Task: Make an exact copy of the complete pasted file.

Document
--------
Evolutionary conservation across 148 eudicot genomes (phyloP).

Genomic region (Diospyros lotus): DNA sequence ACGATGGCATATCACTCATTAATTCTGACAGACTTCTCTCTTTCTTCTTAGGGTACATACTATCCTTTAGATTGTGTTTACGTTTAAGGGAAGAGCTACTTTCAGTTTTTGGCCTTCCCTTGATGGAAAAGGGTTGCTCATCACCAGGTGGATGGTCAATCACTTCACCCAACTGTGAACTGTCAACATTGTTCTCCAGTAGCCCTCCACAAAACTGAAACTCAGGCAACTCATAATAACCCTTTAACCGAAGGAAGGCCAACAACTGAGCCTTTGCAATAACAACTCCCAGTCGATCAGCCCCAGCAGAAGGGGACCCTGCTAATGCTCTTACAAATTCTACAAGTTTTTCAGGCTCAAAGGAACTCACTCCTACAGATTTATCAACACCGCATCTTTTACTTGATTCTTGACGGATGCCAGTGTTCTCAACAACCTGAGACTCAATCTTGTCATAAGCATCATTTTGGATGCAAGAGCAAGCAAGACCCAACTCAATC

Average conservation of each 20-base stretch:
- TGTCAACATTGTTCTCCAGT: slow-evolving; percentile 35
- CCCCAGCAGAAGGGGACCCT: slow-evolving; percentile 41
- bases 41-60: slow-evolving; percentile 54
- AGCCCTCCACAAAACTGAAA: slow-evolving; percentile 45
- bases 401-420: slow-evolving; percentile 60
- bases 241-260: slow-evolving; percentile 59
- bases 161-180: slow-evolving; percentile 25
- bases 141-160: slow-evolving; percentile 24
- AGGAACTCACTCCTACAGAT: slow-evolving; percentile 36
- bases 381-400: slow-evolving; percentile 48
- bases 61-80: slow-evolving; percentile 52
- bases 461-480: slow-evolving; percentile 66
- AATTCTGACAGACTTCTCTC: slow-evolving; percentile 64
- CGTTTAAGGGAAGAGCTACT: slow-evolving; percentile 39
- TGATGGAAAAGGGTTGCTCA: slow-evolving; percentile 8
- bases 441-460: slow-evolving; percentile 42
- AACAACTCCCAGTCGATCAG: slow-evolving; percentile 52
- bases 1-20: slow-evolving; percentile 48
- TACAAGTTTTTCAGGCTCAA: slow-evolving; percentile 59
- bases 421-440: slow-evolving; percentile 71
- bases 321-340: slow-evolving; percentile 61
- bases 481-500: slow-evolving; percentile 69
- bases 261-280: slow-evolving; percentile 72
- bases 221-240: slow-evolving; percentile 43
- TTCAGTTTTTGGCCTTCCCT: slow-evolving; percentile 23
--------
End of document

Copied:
Evolutionary conservation across 148 eudicot genomes (phyloP).

Genomic region (Diospyros lotus): DNA sequence ACGATGGCATATCACTCATTAATTCTGACAGACTTCTCTCTTTCTTCTTAGGGTACATACTATCCTTTAGATTGTGTTTACGTTTAAGGGAAGAGCTACTTTCAGTTTTTGGCCTTCCCTTGATGGAAAAGGGTTGCTCATCACCAGGTGGATGGTCAATCACTTCACCCAACTGTGAACTGTCAACATTGTTCTCCAGTAGCCCTCCACAAAACTGAAACTCAGGCAACTCATAATAACCCTTTAACCGAAGGAAGGCCAACAACTGAGCCTTTGCAATAACAACTCCCAGTCGATCAGCCCCAGCAGAAGGGGACCCTGCTAATGCTCTTACAAATTCTACAAGTTTTTCAGGCTCAAAGGAACTCACTCCTACAGATTTATCAACACCGCATCTTTTACTTGATTCTTGACGGATGCCAGTGTTCTCAACAACCTGAGACTCAATCTTGTCATAAGCATCATTTTGGATGCAAGAGCAAGCAAGACCCAACTCAATC

Average conservation of each 20-base stretch:
- TGTCAACATTGTTCTCCAGT: slow-evolving; percentile 35
- CCCCAGCAGAAGGGGACCCT: slow-evolving; percentile 41
- bases 41-60: slow-evolving; percentile 54
- AGCCCTCCACAAAACTGAAA: slow-evolving; percentile 45
- bases 401-420: slow-evolving; percentile 60
- bases 241-260: slow-evolving; percentile 59
- bases 161-180: slow-evolving; percentile 25
- bases 141-160: slow-evolving; percentile 24
- AGGAACTCACTCCTACAGAT: slow-evolving; percentile 36
- bases 381-400: slow-evolving; percentile 48
- bases 61-80: slow-evolving; percentile 52
- bases 461-480: slow-evolving; percentile 66
- AATTCTGACAGACTTCTCTC: slow-evolving; percentile 64
- CGTTTAAGGGAAGAGCTACT: slow-evolving; percentile 39
- TGATGGAAAAGGGTTGCTCA: slow-evolving; percentile 8
- bases 441-460: slow-evolving; percentile 42
- AACAACTCCCAGTCGATCAG: slow-evolving; percentile 52
- bases 1-20: slow-evolving; percentile 48
- TACAAGTTTTTCAGGCTCAA: slow-evolving; percentile 59
- bases 421-440: slow-evolving; percentile 71
- bases 321-340: slow-evolving; percentile 61
- bases 481-500: slow-evolving; percentile 69
- bases 261-280: slow-evolving; percentile 72
- bases 221-240: slow-evolving; percentile 43
- TTCAGTTTTTGGCCTTCCCT: slow-evolving; percentile 23